So speak up everybody. Speak up. You do not have to live in fear and silence. You deserve to have your voice heard. And your voice is beautiful.

-Julie

Survival in Practice


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By Dr. Sekile Nzinga-Johnson

 

I’m typically a chatty Cathy…except for when I’m in pain.

When I was in labor with my children, I was sooooooo quiet. Labor was painful and somehow I intuitively turned inward to survive it. During my first labor and delivery, I remember my grandmother being very worried about me not using medical intervention. She and her bible sat in the corner. She was present and prayerful and I was grateful for her.

Cedric was right beside me and I recall when the pain got so intense I looked at him and said “I don’t think I can do it!!” He looked back at me and said, “Yes, you can”. I turned inward and I did.  I pushed out a 7 lb 15 oz baby boy. It was then that realized that I could survive what was quite surely one of the greatest physical pains that a body can tolerate. I set the terms, no pain killers, a Ghanian fertility doll as a focal point and loved ones present to help me get through. But ultimately, it was me who had to get that baby out of me and had to deal with the pain associated with childbirth.

It was no joke but I felt like a bad ass after.

During labor, it was my silence that was most necessary. I had learned the Lamaze breathing/panting (ineffective) technique, but I just wanted peace and quiet so I could listen to my body and survive the pain. With each childbirth, I refined my desire for intentional silence during labor. I learned Hypno birthing and incorporated affirmations that helped me believe that I could birth my baby. This practice is necessary only because we have been taught to fear our bodies and the child birthing process as well as deny our strength. The hypnotic state was really a deep relaxation and meditative process. It required inward reflection and visualizing a place of peace. Even the verbal prompts Cedric had practiced to help me go deeper into a hypnotic/relaxed state were distracting in the labor process because of my deep desire for silence and turning inward. I needed peace and quiet to survive that pain. No nurses coming in and out poking and prodding, no lights on, no massages. Just me getting through that shit.

Leave me alone.

I birthed an 8 lb 7 oz baby boy that day with very little pushing thanks to a very self-determined little one.  By the time the 3rd labor came along, I was skilled at childbirth and also at knowing which conditions were ideal for me. Silence and solitude during labor! I wanted my support system there, which now included Cedric and the boys. I had the boys with a family friend while I was in labor but they were the 1st ones to hold and see their little sister after she was born. Unfortunately, my midwife did not get the memo about my need for peace and quiet and got on my damned nerves the whole time. She could not accept that I was in charge of my birthing process and kept trying to offer suggestions. Irritated the fuck out of me.

What I have realized is that when I am in pain, deep pain, I hurt too much to explain myself to others. Cedric was my advocate but we could not regain control of the labor and delivery process. I felt disempowered. I recall that process as my worse birthing experience simply because I felt imposed upon and I was not allowed to just lie there and meditate til that baby was ready to come out. She wanted me to shift positions and just kept talking. I needed to just survive the ugly beauty of my pain in peace. Thankfully, a 8 lb 6 oz baby girl blessed me with another quick labor and put me out of my noise induced misery.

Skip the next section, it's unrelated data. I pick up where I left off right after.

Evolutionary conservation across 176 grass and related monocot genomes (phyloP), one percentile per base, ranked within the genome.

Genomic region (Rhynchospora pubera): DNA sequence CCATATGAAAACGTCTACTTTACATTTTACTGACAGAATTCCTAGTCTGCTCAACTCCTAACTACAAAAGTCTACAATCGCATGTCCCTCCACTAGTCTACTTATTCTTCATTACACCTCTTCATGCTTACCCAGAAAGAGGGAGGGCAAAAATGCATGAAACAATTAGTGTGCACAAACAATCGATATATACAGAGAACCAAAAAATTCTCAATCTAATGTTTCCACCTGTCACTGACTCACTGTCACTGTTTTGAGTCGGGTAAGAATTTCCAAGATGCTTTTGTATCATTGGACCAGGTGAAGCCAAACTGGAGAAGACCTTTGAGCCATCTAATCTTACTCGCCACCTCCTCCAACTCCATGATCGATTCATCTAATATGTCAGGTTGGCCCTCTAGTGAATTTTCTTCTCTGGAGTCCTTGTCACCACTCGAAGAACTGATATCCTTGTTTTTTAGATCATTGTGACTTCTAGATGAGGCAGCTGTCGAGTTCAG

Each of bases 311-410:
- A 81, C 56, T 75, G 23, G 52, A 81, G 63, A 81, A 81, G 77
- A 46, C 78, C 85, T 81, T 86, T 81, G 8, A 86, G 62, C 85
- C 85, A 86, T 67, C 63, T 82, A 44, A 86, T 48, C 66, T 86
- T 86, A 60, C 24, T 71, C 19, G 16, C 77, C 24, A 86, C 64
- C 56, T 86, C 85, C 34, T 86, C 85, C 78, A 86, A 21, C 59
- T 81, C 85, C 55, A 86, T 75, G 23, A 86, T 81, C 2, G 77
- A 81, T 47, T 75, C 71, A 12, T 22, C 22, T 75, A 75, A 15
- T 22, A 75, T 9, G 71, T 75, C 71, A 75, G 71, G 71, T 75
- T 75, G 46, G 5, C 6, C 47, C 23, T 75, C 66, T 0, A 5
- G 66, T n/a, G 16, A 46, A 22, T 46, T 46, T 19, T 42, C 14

I find myself in pain a lot lately. My current pain is not physical–it is psychic, emotional, psychological and spiritual. It still hurts and it’s hard to explain its fullness to others. I tend to retreat into myself during these times. It’s simply too tiring and painful to try to help others get why and how a happily married, mother of 3 beautiful children with a bunch of sister-friends who owns a home, smiles a lot, and is a professor is dealing with anxiety and life long depression. My support team is ready to help—friends call, family members pray, Cedric does the heavy lifting at home and is the affirming spouse that I need in my life. I am grateful.

But I have learned that sometimes I still have to–need to– turn inward to survive my life. Especially when I feel my survival and joy are at risk or are being threatened. It is how I have survived before when there was seemingly no one at my side (go ahead, insert your “but God” here). Turning inward is how I am still here. I need to time to think, to name my pain, and at times go numb to survive it. Turning inward feels safe in this moment. Being in silent solitude through pain also allows me to spiritually ground myself and to store my reserves so I can tackle life as it is dealt. Living in solitude means not having to explain why I stopped listening to someone in the middle of their sentence, or why I am not feeling happy at “happy” moments or why I am not interested in things that typically bring me joy like socializing and exercising and eases some of the pressure. It means not having to cry in public or navigate answering the dreaded question “how are you doing?”

Prayer, meditation, silence, and out of body robot mode—have helped me survive before, in beautiful times like during childbirth and in horrific times, like during child sexual abuse.  I won’t stay forever but this is where I am in this moment.

This is survival.

 

“Survival in Practice”  was reposted in The Possible World with Dr. Nzinga-Johnson’s permission.  Readers can find this piece and others on her Blogger.com blog, I usta be monique.